Monday, 3 June 2013

Shader Programming and Authoring

For this post i'll go into something a bit different, and speak about things in a more general way.

So we're in 2013, graphics card power has exploded and the "way to go" for real time graphics is shaders.

We see them everywhere, demos, new webgl fancy showcases, visual programming...

Cool thing with shaders (depending on environment you use), is they can easily be compiled on the fly, and you have reflection data to tweak parameters. That can make it an easy "designer friendly tool".

That of course create some issues. Creating bad shaders is easy. Creating good shader subsystem, or good advanced shaders is (very) hard. It's simple to copy paste and modify a random piece of hlsl/glsl/cg found on the net, tweak it to do (approximately) whatever you (kinda) want to do with it. No need for graphics API understanding (almost)

That brings another problem, most of your code base becomes a bulk of copy/paste bits of GPU code (that you don't really know what it does).

That's fine for basic post processors and fancy visuals like in the excellent shadertoy , and for random prototyping, but when you have advanced systems (fully fledged particles systems/geometry processors/compute shaders doing some heavy simulations, then it's a different kettle of fish).

So shader programming is no different than standard programming (in some aspects), you need to really understand how it works, have some coding guidelines and keep code pretty clean (and also know how parallel processing works, specially when you go into gpgpu eg Cuda/Compute/OpenCL).

People will always argue that strict guidelines makes things less tweakable, like having a proper predefined naming, includes and conditional compilation defines to modify shader, pipeline that does one job but very well instead of having a full shader from which you can change any single part if you want, I don't agree with that.

A clean system is easier to maintain, correct naming means all classes use the same base code, without need to change any variable name or semantic, adding properties to data means you only change relevant parts/add a conditional compile define instead of rewrite half of your code base, much easier to run a test compile (less files) and glue things together. It's not easy to do and takes time.

Let's take an example, procedural force field for particles.

Concept is simple as hell, for each particle, get position, compute force based on that position, accumulate to a force buffer (integrate later), or push to velocity right away (not ideal).

Now you can easily have 20+ functions like that. Copying 20 times all the cooking code is prohibitive (not mentioning that if you improve a little part outside of the function you need to copy paste code all the time. That's how most things are done in vvvv and is sucks (badly).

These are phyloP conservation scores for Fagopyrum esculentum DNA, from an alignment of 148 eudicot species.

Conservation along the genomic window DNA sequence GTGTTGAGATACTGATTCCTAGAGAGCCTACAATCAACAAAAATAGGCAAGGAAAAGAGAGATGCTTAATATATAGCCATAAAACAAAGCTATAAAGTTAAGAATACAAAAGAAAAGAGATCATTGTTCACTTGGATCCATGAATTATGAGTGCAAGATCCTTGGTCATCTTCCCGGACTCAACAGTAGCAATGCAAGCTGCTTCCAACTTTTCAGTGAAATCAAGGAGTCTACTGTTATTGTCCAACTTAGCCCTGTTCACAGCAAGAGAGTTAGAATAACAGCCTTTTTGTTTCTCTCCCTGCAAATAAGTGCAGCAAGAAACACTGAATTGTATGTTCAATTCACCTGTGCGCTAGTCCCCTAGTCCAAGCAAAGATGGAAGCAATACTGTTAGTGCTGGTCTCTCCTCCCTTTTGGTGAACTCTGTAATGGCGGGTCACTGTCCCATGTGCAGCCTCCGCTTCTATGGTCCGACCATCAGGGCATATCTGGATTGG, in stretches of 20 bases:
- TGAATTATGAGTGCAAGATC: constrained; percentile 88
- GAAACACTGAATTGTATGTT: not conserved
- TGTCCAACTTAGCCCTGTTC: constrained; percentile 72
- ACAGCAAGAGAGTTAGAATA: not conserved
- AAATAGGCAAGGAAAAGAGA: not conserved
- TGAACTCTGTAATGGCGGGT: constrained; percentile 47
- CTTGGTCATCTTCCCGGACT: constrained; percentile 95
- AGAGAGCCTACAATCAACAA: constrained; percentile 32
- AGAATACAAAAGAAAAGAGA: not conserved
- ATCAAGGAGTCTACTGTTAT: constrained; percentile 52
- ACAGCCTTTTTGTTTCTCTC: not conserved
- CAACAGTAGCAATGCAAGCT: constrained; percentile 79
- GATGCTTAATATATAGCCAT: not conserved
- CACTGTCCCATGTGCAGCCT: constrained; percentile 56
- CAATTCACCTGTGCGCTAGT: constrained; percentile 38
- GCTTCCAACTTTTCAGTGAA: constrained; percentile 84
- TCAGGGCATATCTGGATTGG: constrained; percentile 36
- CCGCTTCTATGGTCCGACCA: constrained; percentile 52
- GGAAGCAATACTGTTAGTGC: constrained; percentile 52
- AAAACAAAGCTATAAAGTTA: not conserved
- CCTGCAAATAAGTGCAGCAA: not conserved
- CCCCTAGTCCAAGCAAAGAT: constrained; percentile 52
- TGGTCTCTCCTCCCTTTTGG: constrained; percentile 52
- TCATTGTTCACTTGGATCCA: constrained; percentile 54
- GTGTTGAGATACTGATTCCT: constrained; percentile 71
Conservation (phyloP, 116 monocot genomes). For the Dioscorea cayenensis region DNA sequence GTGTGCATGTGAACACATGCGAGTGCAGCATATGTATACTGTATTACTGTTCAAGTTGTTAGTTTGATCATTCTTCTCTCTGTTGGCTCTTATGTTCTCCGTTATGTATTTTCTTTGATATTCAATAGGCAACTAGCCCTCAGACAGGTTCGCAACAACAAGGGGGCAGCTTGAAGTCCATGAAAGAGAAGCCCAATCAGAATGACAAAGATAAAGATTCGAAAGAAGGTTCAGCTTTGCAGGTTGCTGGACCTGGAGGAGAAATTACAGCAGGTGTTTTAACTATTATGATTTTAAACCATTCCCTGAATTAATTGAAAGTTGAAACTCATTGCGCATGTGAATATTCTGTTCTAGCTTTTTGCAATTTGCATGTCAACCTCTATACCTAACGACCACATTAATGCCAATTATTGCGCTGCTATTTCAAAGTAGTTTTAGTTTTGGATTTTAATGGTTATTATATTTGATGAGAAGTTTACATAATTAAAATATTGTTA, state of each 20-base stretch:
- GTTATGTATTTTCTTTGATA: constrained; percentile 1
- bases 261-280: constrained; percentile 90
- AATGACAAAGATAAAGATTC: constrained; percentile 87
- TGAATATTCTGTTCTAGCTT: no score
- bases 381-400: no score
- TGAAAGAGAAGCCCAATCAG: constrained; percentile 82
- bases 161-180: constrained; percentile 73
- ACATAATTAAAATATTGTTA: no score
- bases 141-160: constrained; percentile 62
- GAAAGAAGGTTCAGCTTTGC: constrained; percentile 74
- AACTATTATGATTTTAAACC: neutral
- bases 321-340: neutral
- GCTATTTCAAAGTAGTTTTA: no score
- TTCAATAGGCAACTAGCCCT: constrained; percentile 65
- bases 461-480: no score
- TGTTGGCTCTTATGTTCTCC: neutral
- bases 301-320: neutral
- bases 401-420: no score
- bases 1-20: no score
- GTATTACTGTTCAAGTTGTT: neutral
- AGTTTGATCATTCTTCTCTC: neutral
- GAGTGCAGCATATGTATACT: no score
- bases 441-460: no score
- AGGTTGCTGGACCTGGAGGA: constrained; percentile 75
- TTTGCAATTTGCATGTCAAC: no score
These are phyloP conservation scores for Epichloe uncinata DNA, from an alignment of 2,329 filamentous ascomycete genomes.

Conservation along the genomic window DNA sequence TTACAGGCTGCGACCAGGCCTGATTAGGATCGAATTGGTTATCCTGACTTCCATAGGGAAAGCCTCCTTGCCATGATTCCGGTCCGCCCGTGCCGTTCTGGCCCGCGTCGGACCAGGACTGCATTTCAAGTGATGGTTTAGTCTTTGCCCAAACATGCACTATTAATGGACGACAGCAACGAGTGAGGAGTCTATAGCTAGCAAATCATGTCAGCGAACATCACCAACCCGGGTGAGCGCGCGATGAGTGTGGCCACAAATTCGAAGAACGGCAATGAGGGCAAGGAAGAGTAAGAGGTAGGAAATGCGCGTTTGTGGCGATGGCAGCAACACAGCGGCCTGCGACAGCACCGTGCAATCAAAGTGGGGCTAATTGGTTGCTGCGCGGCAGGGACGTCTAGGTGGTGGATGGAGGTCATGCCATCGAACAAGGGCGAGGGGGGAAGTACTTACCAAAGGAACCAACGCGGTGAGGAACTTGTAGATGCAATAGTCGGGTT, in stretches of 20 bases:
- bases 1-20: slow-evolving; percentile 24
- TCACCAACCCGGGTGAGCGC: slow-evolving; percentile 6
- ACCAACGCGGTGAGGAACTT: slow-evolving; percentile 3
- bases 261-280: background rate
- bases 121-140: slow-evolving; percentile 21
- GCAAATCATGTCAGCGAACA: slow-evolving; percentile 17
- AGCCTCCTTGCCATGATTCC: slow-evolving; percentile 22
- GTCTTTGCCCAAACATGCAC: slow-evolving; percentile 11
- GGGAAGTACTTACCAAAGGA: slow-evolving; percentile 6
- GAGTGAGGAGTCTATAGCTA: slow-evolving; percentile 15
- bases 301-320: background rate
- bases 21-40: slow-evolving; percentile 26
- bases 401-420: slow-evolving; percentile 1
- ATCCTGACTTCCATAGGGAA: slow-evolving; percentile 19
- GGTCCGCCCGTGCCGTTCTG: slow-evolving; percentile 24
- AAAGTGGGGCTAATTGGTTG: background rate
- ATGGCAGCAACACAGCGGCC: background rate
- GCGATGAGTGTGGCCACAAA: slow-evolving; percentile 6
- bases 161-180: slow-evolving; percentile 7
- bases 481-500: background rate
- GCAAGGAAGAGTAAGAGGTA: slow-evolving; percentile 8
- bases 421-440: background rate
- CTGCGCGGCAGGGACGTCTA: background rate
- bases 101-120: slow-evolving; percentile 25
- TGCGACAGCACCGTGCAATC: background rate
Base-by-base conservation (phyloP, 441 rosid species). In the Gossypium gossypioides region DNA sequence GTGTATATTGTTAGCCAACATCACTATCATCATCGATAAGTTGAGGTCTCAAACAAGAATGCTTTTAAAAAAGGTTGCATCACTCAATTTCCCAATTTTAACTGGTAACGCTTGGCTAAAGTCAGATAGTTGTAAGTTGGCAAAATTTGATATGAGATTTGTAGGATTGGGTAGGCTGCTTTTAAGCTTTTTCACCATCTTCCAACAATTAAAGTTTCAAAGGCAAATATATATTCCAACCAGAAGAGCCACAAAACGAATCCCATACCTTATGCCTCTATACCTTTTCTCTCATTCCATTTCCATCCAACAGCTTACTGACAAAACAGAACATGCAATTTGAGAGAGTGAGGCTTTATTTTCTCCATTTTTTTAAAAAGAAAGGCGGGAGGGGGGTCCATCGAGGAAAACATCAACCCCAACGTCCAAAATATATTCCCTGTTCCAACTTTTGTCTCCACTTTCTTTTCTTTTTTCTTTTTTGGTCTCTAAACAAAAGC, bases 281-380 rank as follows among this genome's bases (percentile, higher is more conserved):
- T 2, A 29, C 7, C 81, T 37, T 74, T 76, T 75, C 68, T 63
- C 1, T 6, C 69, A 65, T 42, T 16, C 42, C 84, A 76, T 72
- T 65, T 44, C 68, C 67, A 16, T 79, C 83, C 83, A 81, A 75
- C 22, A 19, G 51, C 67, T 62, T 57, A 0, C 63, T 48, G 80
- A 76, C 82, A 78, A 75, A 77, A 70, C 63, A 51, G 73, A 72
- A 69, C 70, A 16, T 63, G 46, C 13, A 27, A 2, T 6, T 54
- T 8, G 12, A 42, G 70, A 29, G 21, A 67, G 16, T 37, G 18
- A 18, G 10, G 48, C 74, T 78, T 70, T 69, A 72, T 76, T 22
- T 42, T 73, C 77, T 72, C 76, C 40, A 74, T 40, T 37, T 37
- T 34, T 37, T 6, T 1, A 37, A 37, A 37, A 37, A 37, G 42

So includes implies some more strict guidelines (naming), but will save you a lot of time (and that's also what I call tweak-able).

For other type of functions (distance functions), you could use the same include in a Sphere Tracer and a particle collider at the same time.

And best of all, you can still use dynamic compilation (using include handlers feature in DirectX).

More advanced (dx11 only), use class linkage and allow several functions in the same handler that you can dynamically switch....

I'll show an example of this at some point, but that's a full topic.

One other thing about shaders is it's a piece of code, but what if you could design shaders on the fly like in vvvv?

For example you have a graph editor in Visual Studio 2012 (it's called DGSL). You can edit your shader via nodes.

Nice isn't it? Not really...

Visual Shader programming is not an easy thing to achieve (as Josh Petrie and other people pointed out in their blog), fitting a feature set which is not too minimal (10 nodes and clicks instead of 2 lines of code), or some nodes which are so complex that you would not need a graph anyway, it's a very hard balance to get.

You mostly end up with a very minimal feature set (like some pixel based material), or have such a low level implementation that it kinda takes twice the time (compared to an efficient code editor with good reflection).

Example 1:
float4 result = a+b;

Why do you need an editor for that? ))

Example 2:
float3 v = cross(v1,v2);

If you don't know what a cross product does, doing it via code or patch will not make any difference.

Example 3:
float3 color = CookTorrance(materialdata); (Patch Cook Torrance with operators)

Patching that with nodes would be a crappy mess, you'd rather have a prebuilt function for it (but then some people will complain they can't tweak...).

Example 4:
float3 color = CookTorrance(materialdata); (Cook Torrance as built in node)

Well just add an include and you go back to example 1.

So in any case (low/high level), I still find it hard to see any decent benefit (not mentioning generally looking at resulting code means any coder will just rewrite it from scratch instead of tweak it).

Also HLSL is still a "minimal" language (compared to java/c#/c++), functions are not that many, no big framework and namespaces, so it's much easier to go into reference page and learn what they do.

So personally I think proper Shader editors with good reflectors, are a much nicer way for authoring.

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